There’s a wrinkle here, though. If Excel has been started through the user interface, there will normally be three worksheets automatically added as part of creating the workbook. However, that number is configurable within Excel so that the number of initial worksheets may be different in different versions of Excel. In addition, on some versions of Excel, when a workbook is added through Automation, it will have no worksheets. To deal with this, you should always count how many worksheets have already been used in the workbook before you start to add new worksheets. Only if the current worksheet number is more than the number of worksheets already in the workbook’s Worksheets collection should you add a new worksheet. Otherwise, the smart thing to do is to use one of the worksheets already present in the workbook. This is what I do in this code:

Now that you’ve found your worksheet, you should set the first row of the worksheet to the names of the fields in the table. After that, you’re ready to use the CopyFromRecordset method to populate the worksheet with the data from your table. For this example, I’m ignoring the possibility that the number of rows in the recordset may exceed the capacity of Excel (65,536 rows in newer versions of Excel, but lower in previous versions). If you’re going to do this in a production setting, I’d advise checking the size. Here’s my version of the code:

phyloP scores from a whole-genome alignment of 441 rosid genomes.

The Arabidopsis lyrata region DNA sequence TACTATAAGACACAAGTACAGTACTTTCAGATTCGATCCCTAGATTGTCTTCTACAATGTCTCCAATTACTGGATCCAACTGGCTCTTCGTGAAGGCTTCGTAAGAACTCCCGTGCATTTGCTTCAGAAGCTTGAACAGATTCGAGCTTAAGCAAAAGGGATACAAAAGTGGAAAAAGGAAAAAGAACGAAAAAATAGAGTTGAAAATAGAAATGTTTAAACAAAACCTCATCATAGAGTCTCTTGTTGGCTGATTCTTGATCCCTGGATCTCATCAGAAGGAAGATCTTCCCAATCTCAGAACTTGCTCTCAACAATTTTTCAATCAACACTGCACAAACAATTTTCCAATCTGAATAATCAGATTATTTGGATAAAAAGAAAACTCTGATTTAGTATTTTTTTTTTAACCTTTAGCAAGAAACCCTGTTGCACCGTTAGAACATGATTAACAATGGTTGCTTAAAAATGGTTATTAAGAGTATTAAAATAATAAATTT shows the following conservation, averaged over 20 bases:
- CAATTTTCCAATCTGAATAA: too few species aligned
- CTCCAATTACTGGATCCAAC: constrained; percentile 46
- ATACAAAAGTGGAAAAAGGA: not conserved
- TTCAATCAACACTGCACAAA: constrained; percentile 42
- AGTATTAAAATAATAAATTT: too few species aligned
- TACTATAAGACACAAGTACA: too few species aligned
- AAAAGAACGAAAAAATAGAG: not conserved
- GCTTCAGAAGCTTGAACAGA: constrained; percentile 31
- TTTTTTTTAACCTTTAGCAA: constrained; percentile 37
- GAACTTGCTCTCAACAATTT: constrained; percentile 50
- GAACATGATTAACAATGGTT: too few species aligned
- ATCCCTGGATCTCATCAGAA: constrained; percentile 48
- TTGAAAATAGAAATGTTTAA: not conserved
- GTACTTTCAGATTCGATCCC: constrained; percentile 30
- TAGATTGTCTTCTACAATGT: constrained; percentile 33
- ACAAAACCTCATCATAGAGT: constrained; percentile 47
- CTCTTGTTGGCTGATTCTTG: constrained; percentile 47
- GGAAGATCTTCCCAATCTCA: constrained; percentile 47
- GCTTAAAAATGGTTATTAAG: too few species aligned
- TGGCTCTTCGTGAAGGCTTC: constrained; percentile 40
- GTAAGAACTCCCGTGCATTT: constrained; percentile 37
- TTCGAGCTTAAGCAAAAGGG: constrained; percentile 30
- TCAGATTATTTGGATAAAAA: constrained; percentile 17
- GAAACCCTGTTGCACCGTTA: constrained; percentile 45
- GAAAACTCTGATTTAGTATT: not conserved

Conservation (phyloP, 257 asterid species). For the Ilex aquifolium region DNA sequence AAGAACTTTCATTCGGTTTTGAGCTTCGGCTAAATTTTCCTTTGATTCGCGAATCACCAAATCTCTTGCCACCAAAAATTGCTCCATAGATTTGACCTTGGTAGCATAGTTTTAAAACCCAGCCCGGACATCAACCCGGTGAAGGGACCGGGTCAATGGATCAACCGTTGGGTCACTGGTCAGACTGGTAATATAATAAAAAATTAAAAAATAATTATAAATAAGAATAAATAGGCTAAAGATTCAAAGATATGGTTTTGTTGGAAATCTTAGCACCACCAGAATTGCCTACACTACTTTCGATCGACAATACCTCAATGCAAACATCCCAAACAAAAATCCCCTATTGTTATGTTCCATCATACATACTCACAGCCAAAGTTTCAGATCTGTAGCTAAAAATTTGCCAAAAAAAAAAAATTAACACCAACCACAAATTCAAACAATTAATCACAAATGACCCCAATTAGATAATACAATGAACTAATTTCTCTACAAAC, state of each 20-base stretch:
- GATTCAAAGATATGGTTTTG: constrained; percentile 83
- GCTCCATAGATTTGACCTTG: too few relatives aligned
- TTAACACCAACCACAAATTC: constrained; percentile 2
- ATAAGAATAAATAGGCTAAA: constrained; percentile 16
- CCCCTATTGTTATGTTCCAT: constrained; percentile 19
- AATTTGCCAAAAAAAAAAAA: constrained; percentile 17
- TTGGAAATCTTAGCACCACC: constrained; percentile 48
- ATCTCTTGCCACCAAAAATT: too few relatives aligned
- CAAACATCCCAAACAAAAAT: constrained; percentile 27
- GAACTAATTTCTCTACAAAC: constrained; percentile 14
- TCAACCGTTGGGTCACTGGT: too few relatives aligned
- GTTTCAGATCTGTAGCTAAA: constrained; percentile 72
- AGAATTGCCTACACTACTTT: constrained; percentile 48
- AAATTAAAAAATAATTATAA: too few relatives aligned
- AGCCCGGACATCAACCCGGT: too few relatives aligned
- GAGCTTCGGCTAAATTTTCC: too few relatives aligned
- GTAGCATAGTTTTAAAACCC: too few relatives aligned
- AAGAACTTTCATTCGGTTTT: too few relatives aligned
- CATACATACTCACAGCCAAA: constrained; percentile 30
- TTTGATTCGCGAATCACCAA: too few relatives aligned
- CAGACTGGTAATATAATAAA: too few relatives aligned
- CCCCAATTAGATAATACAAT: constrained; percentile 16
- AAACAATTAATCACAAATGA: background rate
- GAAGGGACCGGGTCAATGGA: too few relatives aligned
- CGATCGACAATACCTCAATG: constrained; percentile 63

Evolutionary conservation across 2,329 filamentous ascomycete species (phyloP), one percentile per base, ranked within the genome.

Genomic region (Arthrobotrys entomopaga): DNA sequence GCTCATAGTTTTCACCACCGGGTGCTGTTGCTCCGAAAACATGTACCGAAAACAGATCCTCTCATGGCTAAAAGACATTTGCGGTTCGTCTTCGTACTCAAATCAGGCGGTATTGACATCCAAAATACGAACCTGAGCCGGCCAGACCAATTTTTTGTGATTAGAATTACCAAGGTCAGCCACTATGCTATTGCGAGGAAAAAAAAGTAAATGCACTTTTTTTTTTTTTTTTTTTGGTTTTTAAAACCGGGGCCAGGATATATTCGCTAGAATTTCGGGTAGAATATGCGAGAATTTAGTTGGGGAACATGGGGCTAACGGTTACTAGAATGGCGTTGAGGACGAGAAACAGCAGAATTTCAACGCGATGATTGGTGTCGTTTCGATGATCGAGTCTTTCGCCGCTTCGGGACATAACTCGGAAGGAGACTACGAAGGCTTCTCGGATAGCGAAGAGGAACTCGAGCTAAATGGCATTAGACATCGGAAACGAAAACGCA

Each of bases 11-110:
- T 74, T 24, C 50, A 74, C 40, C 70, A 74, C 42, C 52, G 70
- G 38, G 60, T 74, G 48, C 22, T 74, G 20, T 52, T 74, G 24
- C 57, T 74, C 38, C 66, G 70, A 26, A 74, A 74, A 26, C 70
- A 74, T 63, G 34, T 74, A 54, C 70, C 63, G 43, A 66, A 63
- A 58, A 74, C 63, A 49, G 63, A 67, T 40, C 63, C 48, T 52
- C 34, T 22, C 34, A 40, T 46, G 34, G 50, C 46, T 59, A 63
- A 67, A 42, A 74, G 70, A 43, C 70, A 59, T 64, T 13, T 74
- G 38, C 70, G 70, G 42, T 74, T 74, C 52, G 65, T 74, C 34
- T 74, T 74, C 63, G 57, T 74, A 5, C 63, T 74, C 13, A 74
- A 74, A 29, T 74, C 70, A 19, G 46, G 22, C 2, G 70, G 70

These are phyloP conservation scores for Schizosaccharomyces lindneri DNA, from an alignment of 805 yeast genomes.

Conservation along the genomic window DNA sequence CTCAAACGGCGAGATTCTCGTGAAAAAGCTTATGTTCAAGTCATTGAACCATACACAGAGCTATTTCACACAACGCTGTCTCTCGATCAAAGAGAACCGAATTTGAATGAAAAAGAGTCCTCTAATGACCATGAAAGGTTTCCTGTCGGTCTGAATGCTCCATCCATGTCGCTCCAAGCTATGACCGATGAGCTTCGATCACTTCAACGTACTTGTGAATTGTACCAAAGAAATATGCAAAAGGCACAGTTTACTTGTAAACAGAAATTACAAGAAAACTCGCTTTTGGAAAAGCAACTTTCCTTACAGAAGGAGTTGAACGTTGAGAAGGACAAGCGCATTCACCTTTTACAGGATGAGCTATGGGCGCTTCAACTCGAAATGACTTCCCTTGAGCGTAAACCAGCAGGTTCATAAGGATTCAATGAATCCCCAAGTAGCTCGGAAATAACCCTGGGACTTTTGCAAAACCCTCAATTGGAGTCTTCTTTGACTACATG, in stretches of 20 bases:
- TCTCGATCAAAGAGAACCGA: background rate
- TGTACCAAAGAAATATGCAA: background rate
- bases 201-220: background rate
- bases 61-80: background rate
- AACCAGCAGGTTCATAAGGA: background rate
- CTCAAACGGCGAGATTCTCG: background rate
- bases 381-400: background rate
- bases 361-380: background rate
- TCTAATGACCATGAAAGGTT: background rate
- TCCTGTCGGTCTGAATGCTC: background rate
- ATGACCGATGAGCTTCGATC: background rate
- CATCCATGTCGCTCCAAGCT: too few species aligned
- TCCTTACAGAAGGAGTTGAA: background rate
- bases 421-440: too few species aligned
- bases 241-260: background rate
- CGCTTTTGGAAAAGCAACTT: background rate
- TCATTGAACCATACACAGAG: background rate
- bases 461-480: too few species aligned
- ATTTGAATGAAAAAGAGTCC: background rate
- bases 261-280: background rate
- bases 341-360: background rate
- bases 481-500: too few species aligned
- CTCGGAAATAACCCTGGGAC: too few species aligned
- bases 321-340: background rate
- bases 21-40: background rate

Once you’ve written all of the tables to the spreadsheet, you can save the workbook to the desired file name and clean up. If, at the start of this procedure, you found Excel already running, the polite thing to do is to leave it running and not arbitrarily shut it down. This code checks the boolXLCreated variable that I set at the start of the routine before quitting Excel:

The resulting worksheets are kind of ugly. Is there any way to format them from Access?

To format that mess, you can go into Excel and record a macro while you’re formatting it as you want (or, better yet, get the person who will be using this workbook to format the spreadsheets in the way that he or she likes). For example, I wanted the first row (the field titles) to be bold, and each of the columns to be expanded to be large enough to show all of the data. Recording what I did in Excel to accomplish this, I got the following macro: